The makers of the upcoming feature film exposing Planned Parenthood, “Unplanned,” are inviting President Trump to hold a screening in the White House.

Chuck Konzelman and Cary Solomon, the writers and producers, thank Trump for his pro-life policies in an introduction to a trailer for their film and on a web page.

“Thank you, Mr. President, for making America great again,” says Solomon.

“And together let’s make it safe for the unborn,” Konzelman adds.

“Unplanned,” which tells the story of Planned Parenthood clinic director-turned-pro-life-activist Abby Johnson, was filmed largely in secret because of its opposition to the abortion-industry giant.

The makers of the movie also produced “God’s Not Dead” and “I Can Only Imagine,” which earned nearly $150 million combined.

On a web page, Konzelman and Solomon list Trump’s pro-life accomplishments.

“Thank you,” they write, for:

  • Standing for pro-life
  • Reinstating the Mexico City policy
  • Picking a pro-life vice president
  • Speaking at the March for Life
  • Picking pro-life judges and Justices Neil Gorsuch and Brett Kavanaugh
  • Being a voice for the unborn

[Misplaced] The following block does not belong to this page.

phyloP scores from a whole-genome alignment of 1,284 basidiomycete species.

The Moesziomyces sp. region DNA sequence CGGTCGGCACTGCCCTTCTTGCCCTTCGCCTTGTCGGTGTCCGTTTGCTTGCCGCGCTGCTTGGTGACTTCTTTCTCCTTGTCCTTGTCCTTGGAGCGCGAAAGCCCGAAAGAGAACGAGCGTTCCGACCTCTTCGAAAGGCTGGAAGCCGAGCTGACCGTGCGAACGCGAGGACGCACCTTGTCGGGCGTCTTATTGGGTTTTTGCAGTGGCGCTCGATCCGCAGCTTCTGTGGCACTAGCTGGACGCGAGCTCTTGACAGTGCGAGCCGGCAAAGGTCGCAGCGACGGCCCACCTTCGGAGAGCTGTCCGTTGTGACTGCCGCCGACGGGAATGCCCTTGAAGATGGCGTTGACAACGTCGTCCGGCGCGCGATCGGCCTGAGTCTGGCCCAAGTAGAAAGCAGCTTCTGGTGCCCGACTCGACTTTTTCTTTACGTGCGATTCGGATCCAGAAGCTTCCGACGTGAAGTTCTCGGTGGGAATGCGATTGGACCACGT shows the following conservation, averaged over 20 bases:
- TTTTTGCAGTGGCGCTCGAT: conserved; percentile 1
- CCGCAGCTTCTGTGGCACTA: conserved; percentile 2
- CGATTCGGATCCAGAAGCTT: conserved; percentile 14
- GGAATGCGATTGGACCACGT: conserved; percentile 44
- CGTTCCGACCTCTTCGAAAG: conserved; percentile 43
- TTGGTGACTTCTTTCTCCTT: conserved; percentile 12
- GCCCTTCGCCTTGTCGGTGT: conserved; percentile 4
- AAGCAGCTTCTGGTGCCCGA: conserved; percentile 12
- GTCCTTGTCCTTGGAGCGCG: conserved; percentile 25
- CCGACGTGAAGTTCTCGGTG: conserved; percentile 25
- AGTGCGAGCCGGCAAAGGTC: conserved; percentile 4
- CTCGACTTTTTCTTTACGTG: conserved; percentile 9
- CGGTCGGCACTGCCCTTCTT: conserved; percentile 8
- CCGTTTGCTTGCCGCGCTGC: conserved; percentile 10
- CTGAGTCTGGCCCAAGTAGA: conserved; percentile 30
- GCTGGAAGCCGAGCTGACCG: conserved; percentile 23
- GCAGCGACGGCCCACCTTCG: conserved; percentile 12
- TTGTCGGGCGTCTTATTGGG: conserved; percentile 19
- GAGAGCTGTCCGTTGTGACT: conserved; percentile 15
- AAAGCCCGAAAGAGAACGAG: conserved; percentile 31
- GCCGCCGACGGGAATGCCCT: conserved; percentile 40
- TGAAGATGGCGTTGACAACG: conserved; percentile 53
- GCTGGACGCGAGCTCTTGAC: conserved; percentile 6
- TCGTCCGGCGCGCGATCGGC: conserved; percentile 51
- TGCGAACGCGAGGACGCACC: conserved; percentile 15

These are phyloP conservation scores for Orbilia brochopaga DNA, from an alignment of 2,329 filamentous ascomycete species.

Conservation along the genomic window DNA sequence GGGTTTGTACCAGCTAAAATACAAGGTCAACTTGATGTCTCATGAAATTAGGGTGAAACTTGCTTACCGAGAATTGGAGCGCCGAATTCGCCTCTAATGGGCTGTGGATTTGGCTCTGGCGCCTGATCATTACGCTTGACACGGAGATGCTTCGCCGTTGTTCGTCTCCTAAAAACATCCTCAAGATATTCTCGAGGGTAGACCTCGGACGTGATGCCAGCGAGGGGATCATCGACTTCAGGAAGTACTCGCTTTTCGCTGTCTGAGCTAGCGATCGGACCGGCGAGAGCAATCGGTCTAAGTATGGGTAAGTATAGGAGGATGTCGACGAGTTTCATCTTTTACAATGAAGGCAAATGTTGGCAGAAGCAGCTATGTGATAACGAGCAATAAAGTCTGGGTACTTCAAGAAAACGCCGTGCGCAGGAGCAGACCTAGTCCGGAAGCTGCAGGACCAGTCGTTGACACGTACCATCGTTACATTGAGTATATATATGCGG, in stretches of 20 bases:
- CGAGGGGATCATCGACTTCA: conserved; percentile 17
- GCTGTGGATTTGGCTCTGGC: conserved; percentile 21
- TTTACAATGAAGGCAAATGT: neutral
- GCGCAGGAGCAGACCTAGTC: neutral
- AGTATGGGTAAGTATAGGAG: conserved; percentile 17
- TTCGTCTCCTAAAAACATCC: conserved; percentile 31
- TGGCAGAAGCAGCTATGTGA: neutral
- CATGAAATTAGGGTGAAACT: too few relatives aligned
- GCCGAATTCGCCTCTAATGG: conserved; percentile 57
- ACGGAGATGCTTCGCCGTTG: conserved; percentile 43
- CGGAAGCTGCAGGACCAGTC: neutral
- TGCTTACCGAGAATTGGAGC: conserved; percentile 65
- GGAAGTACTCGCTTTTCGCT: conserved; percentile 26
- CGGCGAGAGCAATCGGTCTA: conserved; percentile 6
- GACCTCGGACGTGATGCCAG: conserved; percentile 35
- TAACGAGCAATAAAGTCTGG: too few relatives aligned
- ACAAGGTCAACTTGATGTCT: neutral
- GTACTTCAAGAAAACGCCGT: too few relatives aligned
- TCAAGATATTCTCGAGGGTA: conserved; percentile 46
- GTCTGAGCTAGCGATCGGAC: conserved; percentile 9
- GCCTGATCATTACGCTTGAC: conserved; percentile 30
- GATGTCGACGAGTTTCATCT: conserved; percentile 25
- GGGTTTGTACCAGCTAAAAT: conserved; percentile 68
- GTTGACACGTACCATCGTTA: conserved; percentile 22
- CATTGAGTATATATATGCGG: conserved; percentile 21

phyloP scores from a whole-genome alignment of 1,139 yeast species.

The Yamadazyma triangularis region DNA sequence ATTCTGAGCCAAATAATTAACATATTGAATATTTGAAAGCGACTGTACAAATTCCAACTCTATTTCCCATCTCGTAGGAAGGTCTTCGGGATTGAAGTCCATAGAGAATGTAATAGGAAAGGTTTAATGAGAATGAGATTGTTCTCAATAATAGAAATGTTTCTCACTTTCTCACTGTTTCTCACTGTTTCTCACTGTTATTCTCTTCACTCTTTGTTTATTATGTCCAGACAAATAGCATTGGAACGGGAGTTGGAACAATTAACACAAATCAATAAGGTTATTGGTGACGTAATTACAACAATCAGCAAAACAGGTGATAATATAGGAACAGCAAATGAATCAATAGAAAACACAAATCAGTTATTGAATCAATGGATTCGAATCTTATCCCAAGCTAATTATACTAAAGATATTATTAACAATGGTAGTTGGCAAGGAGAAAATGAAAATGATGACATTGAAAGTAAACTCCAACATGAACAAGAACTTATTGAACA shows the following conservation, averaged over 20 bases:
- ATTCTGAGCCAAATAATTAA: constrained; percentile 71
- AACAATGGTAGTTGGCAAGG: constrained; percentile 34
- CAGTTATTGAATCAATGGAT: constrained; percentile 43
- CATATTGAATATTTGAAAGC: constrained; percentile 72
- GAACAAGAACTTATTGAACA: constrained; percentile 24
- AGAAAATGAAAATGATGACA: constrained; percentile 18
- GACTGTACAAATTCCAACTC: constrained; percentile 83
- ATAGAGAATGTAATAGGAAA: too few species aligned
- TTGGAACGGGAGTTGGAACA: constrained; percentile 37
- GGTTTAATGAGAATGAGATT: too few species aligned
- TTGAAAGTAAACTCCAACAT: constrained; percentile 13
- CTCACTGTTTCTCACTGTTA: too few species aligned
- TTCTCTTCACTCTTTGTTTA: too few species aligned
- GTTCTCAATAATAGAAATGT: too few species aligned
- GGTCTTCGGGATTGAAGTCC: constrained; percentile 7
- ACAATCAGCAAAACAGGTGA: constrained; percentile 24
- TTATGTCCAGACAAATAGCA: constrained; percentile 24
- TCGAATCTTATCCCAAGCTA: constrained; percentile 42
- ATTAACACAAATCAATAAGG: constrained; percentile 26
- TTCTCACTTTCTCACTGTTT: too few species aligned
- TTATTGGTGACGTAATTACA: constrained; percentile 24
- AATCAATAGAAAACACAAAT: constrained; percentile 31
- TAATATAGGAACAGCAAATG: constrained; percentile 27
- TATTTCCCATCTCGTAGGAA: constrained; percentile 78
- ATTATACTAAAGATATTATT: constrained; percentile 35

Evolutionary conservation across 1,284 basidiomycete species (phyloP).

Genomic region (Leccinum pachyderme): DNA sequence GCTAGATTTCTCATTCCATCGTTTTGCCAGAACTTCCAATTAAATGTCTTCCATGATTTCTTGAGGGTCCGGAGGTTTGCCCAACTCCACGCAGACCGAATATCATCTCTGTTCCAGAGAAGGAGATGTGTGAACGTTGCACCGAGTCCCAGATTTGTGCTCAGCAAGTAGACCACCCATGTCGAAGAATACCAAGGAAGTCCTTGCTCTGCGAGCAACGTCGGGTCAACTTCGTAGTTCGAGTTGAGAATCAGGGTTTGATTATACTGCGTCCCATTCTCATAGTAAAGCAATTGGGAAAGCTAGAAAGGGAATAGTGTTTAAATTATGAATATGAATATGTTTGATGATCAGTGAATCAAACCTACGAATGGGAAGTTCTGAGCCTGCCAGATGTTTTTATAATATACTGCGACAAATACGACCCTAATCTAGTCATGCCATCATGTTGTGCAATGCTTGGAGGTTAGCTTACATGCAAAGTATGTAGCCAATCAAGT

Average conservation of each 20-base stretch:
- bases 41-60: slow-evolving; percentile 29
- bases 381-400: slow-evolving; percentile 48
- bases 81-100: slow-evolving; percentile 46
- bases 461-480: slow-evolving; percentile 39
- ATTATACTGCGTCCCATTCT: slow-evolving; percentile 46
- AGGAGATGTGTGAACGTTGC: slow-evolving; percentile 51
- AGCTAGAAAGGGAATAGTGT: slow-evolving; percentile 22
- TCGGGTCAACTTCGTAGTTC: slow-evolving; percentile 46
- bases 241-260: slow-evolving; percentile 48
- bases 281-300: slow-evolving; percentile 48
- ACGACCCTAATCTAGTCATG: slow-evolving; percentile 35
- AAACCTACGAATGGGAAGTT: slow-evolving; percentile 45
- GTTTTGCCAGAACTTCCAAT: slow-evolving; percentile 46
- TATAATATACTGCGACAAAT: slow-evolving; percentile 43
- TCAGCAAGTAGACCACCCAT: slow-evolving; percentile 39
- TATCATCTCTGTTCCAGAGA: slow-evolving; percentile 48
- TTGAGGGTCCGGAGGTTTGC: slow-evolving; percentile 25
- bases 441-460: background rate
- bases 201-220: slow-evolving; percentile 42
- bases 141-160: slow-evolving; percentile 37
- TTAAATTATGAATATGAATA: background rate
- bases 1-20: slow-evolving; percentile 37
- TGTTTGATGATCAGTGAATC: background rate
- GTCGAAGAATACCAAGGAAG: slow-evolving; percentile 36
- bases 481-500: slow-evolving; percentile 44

The filmmakers, in their attempt to license songs for “Unplanned,” were turned down nine of 10 times.

Blake Kanicka, music supervisor for the film, told the Hollywood Reporter there was “a pattern of denial with our quote requests.”

“Our team has never seen such a uniform denial across the board regardless of price, genre, usage or type,” he said.

Disney claimed it did not “take sides in social issues.” Others, including Sony and Universal, were less specific about their refusals.

“After weeks and in some cases months of communicating with these companies, it has been very discouraging and disheartening to realize the amount of discrimination that exists towards the pro-life message,” said Kanicka, a Grammy nominated composer whose music has been featured on several TV shows.

“Unplanned” has Michael Lindell of “My Pillow” fame driving a bulldozer over a Planned Parenthood establishment.

Lindell invested some $1 million in the film.

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